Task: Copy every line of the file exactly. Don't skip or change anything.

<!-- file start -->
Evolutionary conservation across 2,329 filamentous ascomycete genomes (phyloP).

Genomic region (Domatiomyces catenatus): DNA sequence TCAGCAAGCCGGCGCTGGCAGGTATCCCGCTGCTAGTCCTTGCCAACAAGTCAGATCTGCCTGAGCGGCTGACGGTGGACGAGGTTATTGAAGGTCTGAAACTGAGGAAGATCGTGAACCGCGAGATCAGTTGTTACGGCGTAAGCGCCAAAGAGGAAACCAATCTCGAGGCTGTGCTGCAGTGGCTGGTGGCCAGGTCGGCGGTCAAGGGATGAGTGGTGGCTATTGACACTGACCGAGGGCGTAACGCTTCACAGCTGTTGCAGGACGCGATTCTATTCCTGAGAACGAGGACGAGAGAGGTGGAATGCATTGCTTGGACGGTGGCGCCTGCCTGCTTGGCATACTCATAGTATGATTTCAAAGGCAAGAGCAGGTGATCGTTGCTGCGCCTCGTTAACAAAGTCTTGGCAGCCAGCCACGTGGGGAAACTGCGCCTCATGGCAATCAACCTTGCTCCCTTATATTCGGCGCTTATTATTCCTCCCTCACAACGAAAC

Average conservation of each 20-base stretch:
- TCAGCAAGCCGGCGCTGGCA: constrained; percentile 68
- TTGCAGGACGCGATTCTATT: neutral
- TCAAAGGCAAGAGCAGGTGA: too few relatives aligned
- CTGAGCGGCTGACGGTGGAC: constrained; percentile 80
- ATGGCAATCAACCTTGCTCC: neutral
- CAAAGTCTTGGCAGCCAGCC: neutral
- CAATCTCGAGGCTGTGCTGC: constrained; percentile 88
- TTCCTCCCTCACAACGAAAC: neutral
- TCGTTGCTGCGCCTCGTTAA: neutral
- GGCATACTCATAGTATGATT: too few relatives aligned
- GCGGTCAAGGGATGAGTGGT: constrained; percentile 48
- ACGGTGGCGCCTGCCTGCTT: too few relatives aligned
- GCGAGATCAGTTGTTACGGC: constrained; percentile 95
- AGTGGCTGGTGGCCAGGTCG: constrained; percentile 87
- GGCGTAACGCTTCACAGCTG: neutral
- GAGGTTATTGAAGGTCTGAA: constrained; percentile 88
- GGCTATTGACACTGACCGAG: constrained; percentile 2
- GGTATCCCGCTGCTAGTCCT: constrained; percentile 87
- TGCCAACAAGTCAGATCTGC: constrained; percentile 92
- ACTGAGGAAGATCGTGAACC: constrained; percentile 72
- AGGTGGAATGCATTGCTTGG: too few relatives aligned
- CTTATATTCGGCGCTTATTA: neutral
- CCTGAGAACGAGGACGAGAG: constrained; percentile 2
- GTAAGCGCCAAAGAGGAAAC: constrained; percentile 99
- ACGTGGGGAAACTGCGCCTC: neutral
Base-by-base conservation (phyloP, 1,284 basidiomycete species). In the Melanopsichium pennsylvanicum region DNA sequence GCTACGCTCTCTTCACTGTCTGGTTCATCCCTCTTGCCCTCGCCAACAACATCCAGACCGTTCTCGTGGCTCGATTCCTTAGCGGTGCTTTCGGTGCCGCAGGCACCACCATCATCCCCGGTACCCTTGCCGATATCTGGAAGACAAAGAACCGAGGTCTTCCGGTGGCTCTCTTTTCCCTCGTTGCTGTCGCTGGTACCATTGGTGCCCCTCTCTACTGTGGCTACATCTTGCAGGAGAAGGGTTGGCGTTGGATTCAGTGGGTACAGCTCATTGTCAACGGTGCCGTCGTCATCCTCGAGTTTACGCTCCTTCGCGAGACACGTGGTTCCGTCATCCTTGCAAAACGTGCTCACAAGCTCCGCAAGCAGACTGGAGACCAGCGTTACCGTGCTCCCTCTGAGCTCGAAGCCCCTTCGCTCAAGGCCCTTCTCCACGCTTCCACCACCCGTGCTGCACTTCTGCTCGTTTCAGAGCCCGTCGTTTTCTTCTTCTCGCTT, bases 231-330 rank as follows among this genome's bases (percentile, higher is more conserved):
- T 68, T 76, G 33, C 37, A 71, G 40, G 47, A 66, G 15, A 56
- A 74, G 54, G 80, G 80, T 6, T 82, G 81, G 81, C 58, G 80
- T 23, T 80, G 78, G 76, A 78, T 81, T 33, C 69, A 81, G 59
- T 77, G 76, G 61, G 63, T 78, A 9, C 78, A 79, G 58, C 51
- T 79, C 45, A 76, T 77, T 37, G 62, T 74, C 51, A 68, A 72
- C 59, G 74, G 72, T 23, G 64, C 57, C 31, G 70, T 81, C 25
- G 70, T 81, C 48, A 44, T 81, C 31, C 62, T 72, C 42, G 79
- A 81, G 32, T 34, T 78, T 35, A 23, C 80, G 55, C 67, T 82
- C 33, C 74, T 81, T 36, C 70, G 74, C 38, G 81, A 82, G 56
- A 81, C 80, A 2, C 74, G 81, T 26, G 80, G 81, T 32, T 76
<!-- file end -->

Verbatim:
Evolutionary conservation across 2,329 filamentous ascomycete genomes (phyloP).

Genomic region (Domatiomyces catenatus): DNA sequence TCAGCAAGCCGGCGCTGGCAGGTATCCCGCTGCTAGTCCTTGCCAACAAGTCAGATCTGCCTGAGCGGCTGACGGTGGACGAGGTTATTGAAGGTCTGAAACTGAGGAAGATCGTGAACCGCGAGATCAGTTGTTACGGCGTAAGCGCCAAAGAGGAAACCAATCTCGAGGCTGTGCTGCAGTGGCTGGTGGCCAGGTCGGCGGTCAAGGGATGAGTGGTGGCTATTGACACTGACCGAGGGCGTAACGCTTCACAGCTGTTGCAGGACGCGATTCTATTCCTGAGAACGAGGACGAGAGAGGTGGAATGCATTGCTTGGACGGTGGCGCCTGCCTGCTTGGCATACTCATAGTATGATTTCAAAGGCAAGAGCAGGTGATCGTTGCTGCGCCTCGTTAACAAAGTCTTGGCAGCCAGCCACGTGGGGAAACTGCGCCTCATGGCAATCAACCTTGCTCCCTTATATTCGGCGCTTATTATTCCTCCCTCACAACGAAAC

Average conservation of each 20-base stretch:
- TCAGCAAGCCGGCGCTGGCA: constrained; percentile 68
- TTGCAGGACGCGATTCTATT: neutral
- TCAAAGGCAAGAGCAGGTGA: too few relatives aligned
- CTGAGCGGCTGACGGTGGAC: constrained; percentile 80
- ATGGCAATCAACCTTGCTCC: neutral
- CAAAGTCTTGGCAGCCAGCC: neutral
- CAATCTCGAGGCTGTGCTGC: constrained; percentile 88
- TTCCTCCCTCACAACGAAAC: neutral
- TCGTTGCTGCGCCTCGTTAA: neutral
- GGCATACTCATAGTATGATT: too few relatives aligned
- GCGGTCAAGGGATGAGTGGT: constrained; percentile 48
- ACGGTGGCGCCTGCCTGCTT: too few relatives aligned
- GCGAGATCAGTTGTTACGGC: constrained; percentile 95
- AGTGGCTGGTGGCCAGGTCG: constrained; percentile 87
- GGCGTAACGCTTCACAGCTG: neutral
- GAGGTTATTGAAGGTCTGAA: constrained; percentile 88
- GGCTATTGACACTGACCGAG: constrained; percentile 2
- GGTATCCCGCTGCTAGTCCT: constrained; percentile 87
- TGCCAACAAGTCAGATCTGC: constrained; percentile 92
- ACTGAGGAAGATCGTGAACC: constrained; percentile 72
- AGGTGGAATGCATTGCTTGG: too few relatives aligned
- CTTATATTCGGCGCTTATTA: neutral
- CCTGAGAACGAGGACGAGAG: constrained; percentile 2
- GTAAGCGCCAAAGAGGAAAC: constrained; percentile 99
- ACGTGGGGAAACTGCGCCTC: neutral
Base-by-base conservation (phyloP, 1,284 basidiomycete species). In the Melanopsichium pennsylvanicum region DNA sequence GCTACGCTCTCTTCACTGTCTGGTTCATCCCTCTTGCCCTCGCCAACAACATCCAGACCGTTCTCGTGGCTCGATTCCTTAGCGGTGCTTTCGGTGCCGCAGGCACCACCATCATCCCCGGTACCCTTGCCGATATCTGGAAGACAAAGAACCGAGGTCTTCCGGTGGCTCTCTTTTCCCTCGTTGCTGTCGCTGGTACCATTGGTGCCCCTCTCTACTGTGGCTACATCTTGCAGGAGAAGGGTTGGCGTTGGATTCAGTGGGTACAGCTCATTGTCAACGGTGCCGTCGTCATCCTCGAGTTTACGCTCCTTCGCGAGACACGTGGTTCCGTCATCCTTGCAAAACGTGCTCACAAGCTCCGCAAGCAGACTGGAGACCAGCGTTACCGTGCTCCCTCTGAGCTCGAAGCCCCTTCGCTCAAGGCCCTTCTCCACGCTTCCACCACCCGTGCTGCACTTCTGCTCGTTTCAGAGCCCGTCGTTTTCTTCTTCTCGCTT, bases 231-330 rank as follows among this genome's bases (percentile, higher is more conserved):
- T 68, T 76, G 33, C 37, A 71, G 40, G 47, A 66, G 15, A 56
- A 74, G 54, G 80, G 80, T 6, T 82, G 81, G 81, C 58, G 80
- T 23, T 80, G 78, G 76, A 78, T 81, T 33, C 69, A 81, G 59
- T 77, G 76, G 61, G 63, T 78, A 9, C 78, A 79, G 58, C 51
- T 79, C 45, A 76, T 77, T 37, G 62, T 74, C 51, A 68, A 72
- C 59, G 74, G 72, T 23, G 64, C 57, C 31, G 70, T 81, C 25
- G 70, T 81, C 48, A 44, T 81, C 31, C 62, T 72, C 42, G 79
- A 81, G 32, T 34, T 78, T 35, A 23, C 80, G 55, C 67, T 82
- C 33, C 74, T 81, T 36, C 70, G 74, C 38, G 81, A 82, G 56
- A 81, C 80, A 2, C 74, G 81, T 26, G 80, G 81, T 32, T 76